When I was a child, I read Frances Hodgson Burnett’s classic novel, The Secret Garden. Like many other children my age, I relished the loveliness of the story and wished for a garden of my own. Although Burnett’s novel is beautifully written, I felt as though I truly saw the story come alive in the production of The Secret Garden at Center Stage.
With a Tony Award-winning book and lyrics by Marsha Norman and music by Lucy Simon, The Secret Garden tells the story of young Mary Lennox, who is left orphaned after her parents die of cholera in India. Sent to live with her uncle Archibald in the English moors, Mary quickly discovers that the old and spooky house holds many ghosts and secrets. Through the help of the household staff, Mary finds the magnificent garden that once belonged to her beloved aunt Lily, but as she prepares to open those garden gates, she uncovers much more than she could ever have expected.
The amazing Caitlin Cohn powerfully portrays Mary Lennox. In addition to demonstrating her beautiful operatic voice in songs such as “I Heard Someone Crying,” Cohn shows her incredible vocal range in “Come Spirit, Come Charm.” If you want to be truly amazed, AFTER seeing the show, look up Caitlin Cohn’s age—it will make her performance seem even more impressive!
I could not help but gasp when a spotlight first shone on the lovely Brandi Burkhardt as Lily Craven. And when she beautifully trilled the first notes of “Come to My Garden,” I immediately got goose bumps. I considered downloading the recording of The Secret Garden, but I felt as though no one could sing Lily’s part as exquisitely as Burkhardt.
Kevin Earley excellently plays the strong yet vulnerable Archibald Craven. Along with Adam Monley, who plays the conflicted Dr. Neville Craven, the two delivered an incredibly moving performance of “Lily’s Eyes.” Earley delivered a moving “A Bit of Earth” and “Race You to the Top of the Morning,” which Archibald sings with much heart to his son Colin.
With beautiful voices and playful demeanors, Charlotte Maltby and Cameron Bartell are delightful as household workers, Martha and Dickon. And Dathan B. Williams was delightful and Ben the Gardener. Malty sang a powerful “If I Had A Fine White Horse” with Cohn and Batell energetically sang “Winter’s on the Wing” with Cohn.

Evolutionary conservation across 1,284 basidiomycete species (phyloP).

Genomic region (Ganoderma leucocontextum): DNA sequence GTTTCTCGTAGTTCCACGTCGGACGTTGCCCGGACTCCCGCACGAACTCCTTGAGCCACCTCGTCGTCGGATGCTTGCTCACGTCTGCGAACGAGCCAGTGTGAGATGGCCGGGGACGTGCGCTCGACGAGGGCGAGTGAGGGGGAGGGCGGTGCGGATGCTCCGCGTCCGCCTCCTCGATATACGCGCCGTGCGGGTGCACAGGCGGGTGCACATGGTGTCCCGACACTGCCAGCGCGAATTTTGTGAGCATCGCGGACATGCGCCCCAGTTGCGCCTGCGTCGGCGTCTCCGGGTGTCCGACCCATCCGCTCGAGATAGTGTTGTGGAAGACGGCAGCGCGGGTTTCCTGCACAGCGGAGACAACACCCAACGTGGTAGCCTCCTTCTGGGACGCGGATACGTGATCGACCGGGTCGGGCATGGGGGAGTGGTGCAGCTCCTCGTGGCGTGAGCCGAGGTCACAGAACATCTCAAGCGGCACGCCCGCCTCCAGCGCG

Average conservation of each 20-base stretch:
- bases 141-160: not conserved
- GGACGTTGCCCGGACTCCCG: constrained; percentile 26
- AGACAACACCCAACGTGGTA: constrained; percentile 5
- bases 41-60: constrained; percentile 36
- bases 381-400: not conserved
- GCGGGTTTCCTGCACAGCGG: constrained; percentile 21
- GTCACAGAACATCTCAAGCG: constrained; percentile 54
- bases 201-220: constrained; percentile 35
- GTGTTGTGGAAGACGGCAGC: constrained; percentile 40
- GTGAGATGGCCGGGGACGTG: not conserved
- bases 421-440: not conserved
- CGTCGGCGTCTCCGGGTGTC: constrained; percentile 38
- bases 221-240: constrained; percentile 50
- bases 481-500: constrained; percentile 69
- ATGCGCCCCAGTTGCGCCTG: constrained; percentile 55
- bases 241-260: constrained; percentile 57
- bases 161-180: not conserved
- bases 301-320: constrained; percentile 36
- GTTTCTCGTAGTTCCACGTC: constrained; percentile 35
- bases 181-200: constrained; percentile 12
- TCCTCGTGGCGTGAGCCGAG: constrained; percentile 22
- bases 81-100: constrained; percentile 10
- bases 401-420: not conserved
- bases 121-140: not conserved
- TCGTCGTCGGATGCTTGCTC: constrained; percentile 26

Anthony Frederickson is remarkable as Colin Craven, showing the comical yet sensitive sides of the character. He and Burkhardt sang beautifully on “Come to My Garden” and ‘Lift Me Up.”
Marcia Milgrom Dodge’s directorial and choreography choices are absolutely perfect. She transitions the story between the present and the past with ease, and her idea to turn the live characters into a portrait gallery is brilliant. Her choreography has a creative variation, ranging from the lovely waltz between Lily and Archibald to the emotional dancing during the “Final Storm” at the end of Act I.
Sariva Goetz should be incredibly proud of her musical direction, as the performance of her orchestra (conducted by Michael Sebastian) was absolutely gorgeous.
Thanks to Sound Designer David Bullard, every note and word was clearly heard, and Lighting Designer Matthew Richards’ use of color and shadows made for an even more magical experience.
Leon Wiebers deserves enormous recognition for his exquisite costume design. The teal blue of many of the costumes beautifully catch the light, and Lily’s pink embroidered ballgown is the stuff of every little girl’s dreams!
The most whimsical element to the production is the set, designed by Narelle Sissons. Almost every aspect of the set either includes passages from the original novel or appears to be made out of paper. It is truly a sight to behold and one of the most creative sets that I have seen in a long time.
When Mary Lennox asks her uncle about ghosts, Archibald replies, “People are only ghosts if someone is still holding on to them.” If that is the case, then this show will follow me around like a ghost for a long time, because Center Stage’s lush and moving production of The Secret Garden is something that I want to hold on to forever.
Running Time: Approximately two hours and 20 minutes, including a 15-minute intermission.